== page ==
Hiba – Gift under Muslim Law

Introduction –

In Muslim law, gifts are called “hiba”. The gifts in India are governed by Transfer of Property Act, 1872. However, the provision of Transfer of Property Act, 1872 does not apply to Muslim law. The English term, ‘gift’ is of a wider connotation and applies to all transactions where one transfer’s one’s property to another without any consideration. The term hiba has a narrow meaning.

According to Ameer Ali, “A hiba is a voluntary gift without consideration of property or the substance of thing by one person to another so as to constitute the done the proprietor of the subject-matter of the gift.” Muslim law allows a Muslim to give away his entire property by a gift inter-vivos, even with the specific object of disinheriting his heirs. [Abdul vs. Ahmed, (1881) 8 IA 25]

Essentials of a Hiba

According to Ameer Ali, a hiba will be valid if the following conditions are fulfilled:-

  1. The manifestation of the wish to give on the part of the donor,
  2. Acceptance of the gift, express or implied, by the done, and
  3. Taking of possession of the subject-matter of the gift by the donee, either actually or constructively. [Jamela vs. Abdul Rahman, 2001 Guj. 175]

Capacity to make a Hiba

Mental capacity – Every Muslim, male or female, married or unmarried, who has attained the age of majority and who is of sound mind has the mental capacity to make a gift. The rule of Muslim law of majority, i.e. attainment of puberty, does not apply to gifts. A person of unsound mind can make a valid gift during lucid intervals. The Muslim law-givers recognize the doctrine of ikrash or compulsion, and a gift-deed executed under compulsion is not valid. In such a case the gift is voidable, and it can be avoided by the donor whose consent was so obtained.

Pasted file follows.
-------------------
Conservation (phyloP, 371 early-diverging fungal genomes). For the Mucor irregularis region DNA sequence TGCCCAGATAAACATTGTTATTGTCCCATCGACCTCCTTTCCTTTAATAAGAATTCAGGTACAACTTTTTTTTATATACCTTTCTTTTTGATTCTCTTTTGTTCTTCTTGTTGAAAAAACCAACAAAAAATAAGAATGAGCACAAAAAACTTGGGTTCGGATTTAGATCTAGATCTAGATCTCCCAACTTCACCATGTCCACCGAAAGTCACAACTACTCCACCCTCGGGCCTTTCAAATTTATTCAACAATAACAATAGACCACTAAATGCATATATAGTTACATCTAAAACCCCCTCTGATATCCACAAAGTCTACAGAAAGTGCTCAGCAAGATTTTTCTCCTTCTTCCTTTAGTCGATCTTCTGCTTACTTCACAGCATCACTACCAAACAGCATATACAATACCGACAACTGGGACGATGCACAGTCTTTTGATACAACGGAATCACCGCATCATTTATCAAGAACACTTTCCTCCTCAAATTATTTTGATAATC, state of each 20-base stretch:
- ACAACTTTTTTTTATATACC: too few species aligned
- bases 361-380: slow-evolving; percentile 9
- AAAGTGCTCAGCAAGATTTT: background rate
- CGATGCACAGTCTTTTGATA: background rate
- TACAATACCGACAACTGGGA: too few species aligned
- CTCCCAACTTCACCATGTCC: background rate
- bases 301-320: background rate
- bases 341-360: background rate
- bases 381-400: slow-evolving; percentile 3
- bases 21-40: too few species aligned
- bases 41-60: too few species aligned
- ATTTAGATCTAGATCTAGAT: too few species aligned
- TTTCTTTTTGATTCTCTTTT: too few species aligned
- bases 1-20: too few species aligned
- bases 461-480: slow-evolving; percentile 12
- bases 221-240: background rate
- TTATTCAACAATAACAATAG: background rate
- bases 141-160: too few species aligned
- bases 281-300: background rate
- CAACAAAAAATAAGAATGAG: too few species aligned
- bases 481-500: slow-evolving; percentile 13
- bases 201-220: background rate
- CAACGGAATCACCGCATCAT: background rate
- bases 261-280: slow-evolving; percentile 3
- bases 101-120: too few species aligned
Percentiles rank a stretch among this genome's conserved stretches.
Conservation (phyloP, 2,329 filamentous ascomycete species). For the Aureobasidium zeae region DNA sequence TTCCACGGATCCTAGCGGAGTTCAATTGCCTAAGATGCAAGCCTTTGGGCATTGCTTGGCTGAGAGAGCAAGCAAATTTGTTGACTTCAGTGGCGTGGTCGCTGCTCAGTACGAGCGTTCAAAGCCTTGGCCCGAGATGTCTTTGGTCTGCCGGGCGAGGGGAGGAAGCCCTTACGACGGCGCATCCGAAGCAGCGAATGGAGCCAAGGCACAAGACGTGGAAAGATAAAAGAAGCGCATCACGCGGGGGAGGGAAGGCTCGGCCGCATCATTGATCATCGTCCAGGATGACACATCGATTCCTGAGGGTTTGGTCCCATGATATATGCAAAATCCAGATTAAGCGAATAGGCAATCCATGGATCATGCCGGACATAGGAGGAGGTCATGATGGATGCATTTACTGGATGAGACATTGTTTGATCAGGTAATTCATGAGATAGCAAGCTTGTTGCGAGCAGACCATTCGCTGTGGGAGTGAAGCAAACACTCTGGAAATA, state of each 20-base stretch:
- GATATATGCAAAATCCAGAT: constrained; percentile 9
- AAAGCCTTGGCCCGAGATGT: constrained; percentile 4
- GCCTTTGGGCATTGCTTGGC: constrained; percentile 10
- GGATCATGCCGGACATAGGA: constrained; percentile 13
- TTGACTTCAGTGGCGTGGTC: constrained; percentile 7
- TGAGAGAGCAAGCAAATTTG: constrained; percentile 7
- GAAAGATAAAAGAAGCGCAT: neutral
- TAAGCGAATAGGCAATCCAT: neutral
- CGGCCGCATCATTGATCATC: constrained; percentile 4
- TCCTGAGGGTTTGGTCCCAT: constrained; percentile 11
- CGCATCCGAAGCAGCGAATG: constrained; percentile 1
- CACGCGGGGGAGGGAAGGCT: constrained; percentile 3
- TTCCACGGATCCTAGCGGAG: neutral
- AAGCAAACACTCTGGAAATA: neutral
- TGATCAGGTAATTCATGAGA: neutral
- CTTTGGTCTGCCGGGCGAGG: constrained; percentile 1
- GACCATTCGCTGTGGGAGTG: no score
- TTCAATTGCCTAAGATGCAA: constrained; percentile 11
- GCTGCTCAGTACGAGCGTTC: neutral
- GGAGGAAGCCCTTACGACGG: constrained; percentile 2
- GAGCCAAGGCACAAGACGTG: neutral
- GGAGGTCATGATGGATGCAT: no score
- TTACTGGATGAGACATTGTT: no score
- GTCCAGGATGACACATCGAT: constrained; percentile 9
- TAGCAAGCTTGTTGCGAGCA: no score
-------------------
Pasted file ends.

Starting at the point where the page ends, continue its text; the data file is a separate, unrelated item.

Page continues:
Financial capacity – The Malikis hold the view that a person under insolvent circumstances or extremely involved circumstances have no capacity to make a gift. On the other hand, the Hanafis hold the view that insolvency does not create an incapacity to make a gift, but the kazi has the power to render such gift nugatory if it is made with a view to defrauding the creditors. The Indians court follow the Hanafi view. In every gift, there must be a bona fide intention on the part of the donor to transfer property to the donee.  And, if a gift is made with an intention to defraud the creditors, the gift I invalid. [Abdul vs. Mir Md, (1886) 11 IA 10]